1. Thank you so much for sharing your story too, Amy. I love how you say “bringing life into the world is beautiful. I think it’s a positive thing to help that along”…so true. It’s really important to remember how we communicate to one another about such delicate + unique to each person things: like birth! I’m happy this reached you and resonated today. Blessings!

  2. Beautiful and real! I too took Chama’s class ready for a vaginal birth and my son was breached. I was told I had to have a cesarean or try and turn him. I opted to try and turn him first. It was an awful experience and unsuccessful. I had a scheduled c section. It was not my birth plan, but it was what was going to bring my son into the world healthy! I feel a little loss on not having a “natural” birth, but I am thankful for modern medicine that connected my son to me!! xo Rose thanks for sharing

    1. Thank you so much, Nan, for sharing your journey…what a journey! I think that loss or feeling of wondering will always be there – that’s the mystery of it all. The outcome (our children!) is the beautiful, real, and transformative part of it all. Wrapping you in a big hug!

  3. I really enjoyed your article. My birth was very complicated and shifted my thinking a lot. I was one of those “natural moms” and held judgement until the hospital saved my son and my life. What a journey. Thank you for the reflection on being caught in the past- very helpful. Hope to meet you and G someday- I am one of Jason’s sax students.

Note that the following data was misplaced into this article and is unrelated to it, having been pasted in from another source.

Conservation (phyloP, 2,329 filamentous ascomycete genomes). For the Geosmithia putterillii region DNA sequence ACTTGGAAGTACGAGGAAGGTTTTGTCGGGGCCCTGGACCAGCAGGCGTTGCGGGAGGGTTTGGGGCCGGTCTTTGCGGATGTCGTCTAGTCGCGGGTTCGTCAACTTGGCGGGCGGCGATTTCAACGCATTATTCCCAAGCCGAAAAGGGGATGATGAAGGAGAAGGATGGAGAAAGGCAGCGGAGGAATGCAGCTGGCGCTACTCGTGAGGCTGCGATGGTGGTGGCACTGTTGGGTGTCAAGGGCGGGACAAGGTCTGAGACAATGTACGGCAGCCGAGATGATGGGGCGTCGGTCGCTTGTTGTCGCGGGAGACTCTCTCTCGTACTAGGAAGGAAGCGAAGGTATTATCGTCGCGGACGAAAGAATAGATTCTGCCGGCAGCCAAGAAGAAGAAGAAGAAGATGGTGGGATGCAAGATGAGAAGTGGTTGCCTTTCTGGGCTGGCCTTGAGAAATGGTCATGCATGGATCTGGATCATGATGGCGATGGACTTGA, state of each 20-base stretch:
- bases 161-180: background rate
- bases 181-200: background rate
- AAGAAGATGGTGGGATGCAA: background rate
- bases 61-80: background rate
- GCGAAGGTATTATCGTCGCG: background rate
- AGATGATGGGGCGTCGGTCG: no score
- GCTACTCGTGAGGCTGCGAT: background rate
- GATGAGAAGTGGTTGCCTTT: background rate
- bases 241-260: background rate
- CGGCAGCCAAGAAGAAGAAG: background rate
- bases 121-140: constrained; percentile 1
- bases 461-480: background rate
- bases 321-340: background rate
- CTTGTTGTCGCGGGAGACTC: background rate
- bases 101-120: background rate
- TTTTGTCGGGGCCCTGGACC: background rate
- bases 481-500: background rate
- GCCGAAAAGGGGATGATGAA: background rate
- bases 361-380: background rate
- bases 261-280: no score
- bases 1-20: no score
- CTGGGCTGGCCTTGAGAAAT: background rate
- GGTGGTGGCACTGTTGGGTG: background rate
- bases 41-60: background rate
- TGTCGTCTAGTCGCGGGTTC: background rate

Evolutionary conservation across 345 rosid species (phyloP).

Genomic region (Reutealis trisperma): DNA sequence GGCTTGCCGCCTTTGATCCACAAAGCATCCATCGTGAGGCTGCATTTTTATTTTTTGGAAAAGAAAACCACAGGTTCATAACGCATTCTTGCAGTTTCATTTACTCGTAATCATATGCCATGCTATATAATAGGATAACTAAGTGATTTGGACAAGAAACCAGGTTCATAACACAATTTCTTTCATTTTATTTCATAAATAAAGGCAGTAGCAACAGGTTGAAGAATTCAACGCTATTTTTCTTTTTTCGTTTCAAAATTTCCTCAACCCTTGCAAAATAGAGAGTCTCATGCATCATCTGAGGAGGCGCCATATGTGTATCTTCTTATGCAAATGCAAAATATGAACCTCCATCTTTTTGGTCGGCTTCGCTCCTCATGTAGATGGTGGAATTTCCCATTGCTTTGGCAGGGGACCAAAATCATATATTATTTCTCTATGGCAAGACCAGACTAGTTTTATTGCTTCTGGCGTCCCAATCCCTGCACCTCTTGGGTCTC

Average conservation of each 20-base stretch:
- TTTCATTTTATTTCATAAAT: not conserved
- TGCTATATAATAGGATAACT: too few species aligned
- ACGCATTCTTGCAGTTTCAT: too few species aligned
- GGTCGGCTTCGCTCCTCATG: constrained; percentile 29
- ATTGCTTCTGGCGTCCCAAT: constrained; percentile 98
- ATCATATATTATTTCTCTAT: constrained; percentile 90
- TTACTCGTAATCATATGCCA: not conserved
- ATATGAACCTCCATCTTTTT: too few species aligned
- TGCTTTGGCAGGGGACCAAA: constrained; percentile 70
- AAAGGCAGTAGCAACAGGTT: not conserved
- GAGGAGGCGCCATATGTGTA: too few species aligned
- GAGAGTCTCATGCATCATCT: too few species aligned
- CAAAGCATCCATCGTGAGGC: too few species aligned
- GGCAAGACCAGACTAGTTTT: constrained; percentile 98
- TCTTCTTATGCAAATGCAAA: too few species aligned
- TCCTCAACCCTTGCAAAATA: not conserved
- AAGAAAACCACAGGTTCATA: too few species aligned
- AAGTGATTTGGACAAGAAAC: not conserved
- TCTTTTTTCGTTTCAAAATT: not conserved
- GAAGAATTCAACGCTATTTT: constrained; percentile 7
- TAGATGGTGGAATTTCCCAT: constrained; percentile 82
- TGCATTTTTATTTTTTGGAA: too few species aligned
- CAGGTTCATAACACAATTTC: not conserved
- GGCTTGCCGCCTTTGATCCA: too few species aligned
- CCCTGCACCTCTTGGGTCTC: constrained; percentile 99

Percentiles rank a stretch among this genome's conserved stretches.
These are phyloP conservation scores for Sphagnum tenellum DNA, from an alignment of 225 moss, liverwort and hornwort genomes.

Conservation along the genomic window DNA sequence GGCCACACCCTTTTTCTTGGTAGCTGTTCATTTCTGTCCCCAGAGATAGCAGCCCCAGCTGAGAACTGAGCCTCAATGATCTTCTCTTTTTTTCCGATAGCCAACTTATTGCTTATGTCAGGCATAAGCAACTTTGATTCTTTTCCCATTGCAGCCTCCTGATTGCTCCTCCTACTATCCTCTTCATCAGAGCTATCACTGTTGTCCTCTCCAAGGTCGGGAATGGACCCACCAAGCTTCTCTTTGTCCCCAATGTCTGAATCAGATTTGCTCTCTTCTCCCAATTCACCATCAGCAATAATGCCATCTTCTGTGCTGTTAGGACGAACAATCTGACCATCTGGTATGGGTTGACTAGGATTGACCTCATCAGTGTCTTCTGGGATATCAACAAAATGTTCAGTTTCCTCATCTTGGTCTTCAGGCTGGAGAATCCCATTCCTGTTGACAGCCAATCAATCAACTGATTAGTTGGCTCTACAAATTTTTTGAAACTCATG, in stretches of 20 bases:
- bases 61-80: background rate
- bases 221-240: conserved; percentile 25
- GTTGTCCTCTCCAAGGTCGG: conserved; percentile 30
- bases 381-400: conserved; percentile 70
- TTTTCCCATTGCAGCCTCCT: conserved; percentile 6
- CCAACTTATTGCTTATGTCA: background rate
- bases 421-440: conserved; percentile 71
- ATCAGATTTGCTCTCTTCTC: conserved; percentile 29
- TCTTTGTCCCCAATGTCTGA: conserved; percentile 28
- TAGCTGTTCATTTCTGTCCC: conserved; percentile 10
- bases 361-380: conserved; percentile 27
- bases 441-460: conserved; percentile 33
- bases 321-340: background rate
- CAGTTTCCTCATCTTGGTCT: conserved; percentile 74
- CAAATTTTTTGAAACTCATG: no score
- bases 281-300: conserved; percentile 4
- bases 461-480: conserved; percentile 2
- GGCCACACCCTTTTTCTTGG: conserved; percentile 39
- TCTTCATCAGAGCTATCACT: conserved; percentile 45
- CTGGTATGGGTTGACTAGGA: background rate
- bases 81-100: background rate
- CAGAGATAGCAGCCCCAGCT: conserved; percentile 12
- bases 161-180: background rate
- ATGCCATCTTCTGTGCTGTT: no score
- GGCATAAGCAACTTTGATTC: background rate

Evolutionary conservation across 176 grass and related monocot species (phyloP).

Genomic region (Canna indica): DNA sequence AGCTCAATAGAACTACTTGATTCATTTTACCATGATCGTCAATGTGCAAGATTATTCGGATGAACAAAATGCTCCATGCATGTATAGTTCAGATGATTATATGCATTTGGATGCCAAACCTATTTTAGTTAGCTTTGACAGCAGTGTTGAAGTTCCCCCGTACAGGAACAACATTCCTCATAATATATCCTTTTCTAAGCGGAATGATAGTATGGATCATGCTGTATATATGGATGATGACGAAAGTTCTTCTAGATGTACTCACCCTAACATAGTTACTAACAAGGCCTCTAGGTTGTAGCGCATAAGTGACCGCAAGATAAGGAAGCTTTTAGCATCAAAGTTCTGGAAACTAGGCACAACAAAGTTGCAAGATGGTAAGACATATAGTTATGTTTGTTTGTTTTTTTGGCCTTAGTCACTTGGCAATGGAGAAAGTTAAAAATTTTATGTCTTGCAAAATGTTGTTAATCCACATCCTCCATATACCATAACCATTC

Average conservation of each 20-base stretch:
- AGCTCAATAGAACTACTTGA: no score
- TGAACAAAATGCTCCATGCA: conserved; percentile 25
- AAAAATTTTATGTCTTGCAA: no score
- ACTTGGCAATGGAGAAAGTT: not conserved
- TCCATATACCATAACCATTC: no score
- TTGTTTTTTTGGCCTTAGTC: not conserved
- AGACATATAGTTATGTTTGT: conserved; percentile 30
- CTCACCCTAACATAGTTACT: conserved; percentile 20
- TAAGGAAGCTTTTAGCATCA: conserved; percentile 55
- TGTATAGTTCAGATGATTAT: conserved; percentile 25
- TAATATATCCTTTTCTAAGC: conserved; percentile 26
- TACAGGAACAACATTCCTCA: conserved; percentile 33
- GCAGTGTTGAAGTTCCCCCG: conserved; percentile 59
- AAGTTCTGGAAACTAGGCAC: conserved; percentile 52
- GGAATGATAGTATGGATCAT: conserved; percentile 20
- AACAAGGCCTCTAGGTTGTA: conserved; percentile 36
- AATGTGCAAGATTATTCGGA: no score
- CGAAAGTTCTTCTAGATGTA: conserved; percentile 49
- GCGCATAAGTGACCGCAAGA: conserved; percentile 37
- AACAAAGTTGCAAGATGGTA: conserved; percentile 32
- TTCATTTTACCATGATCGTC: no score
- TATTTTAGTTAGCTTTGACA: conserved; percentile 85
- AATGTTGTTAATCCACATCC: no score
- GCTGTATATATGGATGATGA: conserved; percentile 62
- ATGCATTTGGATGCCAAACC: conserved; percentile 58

1. Hi Cristal – I hope to meet you one day, too! I’m so glad this helped you and gave you perspective today. Birth really changes us and our beliefs, for the better, I believe. Thanks for sharing your story.

  4. Thanks for sharing. I had 2 c sections. First emergency and second planned due to a pregnancy complication. It’s not what I would have wanted. But not because of other people’s judgement… because it fucking sucks!!! The recovery takes forever and it’s more expensive. Not to mention the fear and stress of the births and pregnancies having complications that required the c sections in the first place were terrifying. That’s what I thought anyway. So anyone who
    Wants to judge, they can go ahead and be the bitch that they are. No birth is easy. Don’t judge someone else’s situation or choices. Without c sections. I would be dead and have no children. Just saying.

    1. Dear one I’m wrapping you in love, thank you for sharing your story. One of my greatest lessons from hearing to others judgement, or my own, is to realize it’s not true and to refocus on what is true in my life: love filled relationships, mothering the best I know how, and staying as present as possible day to day.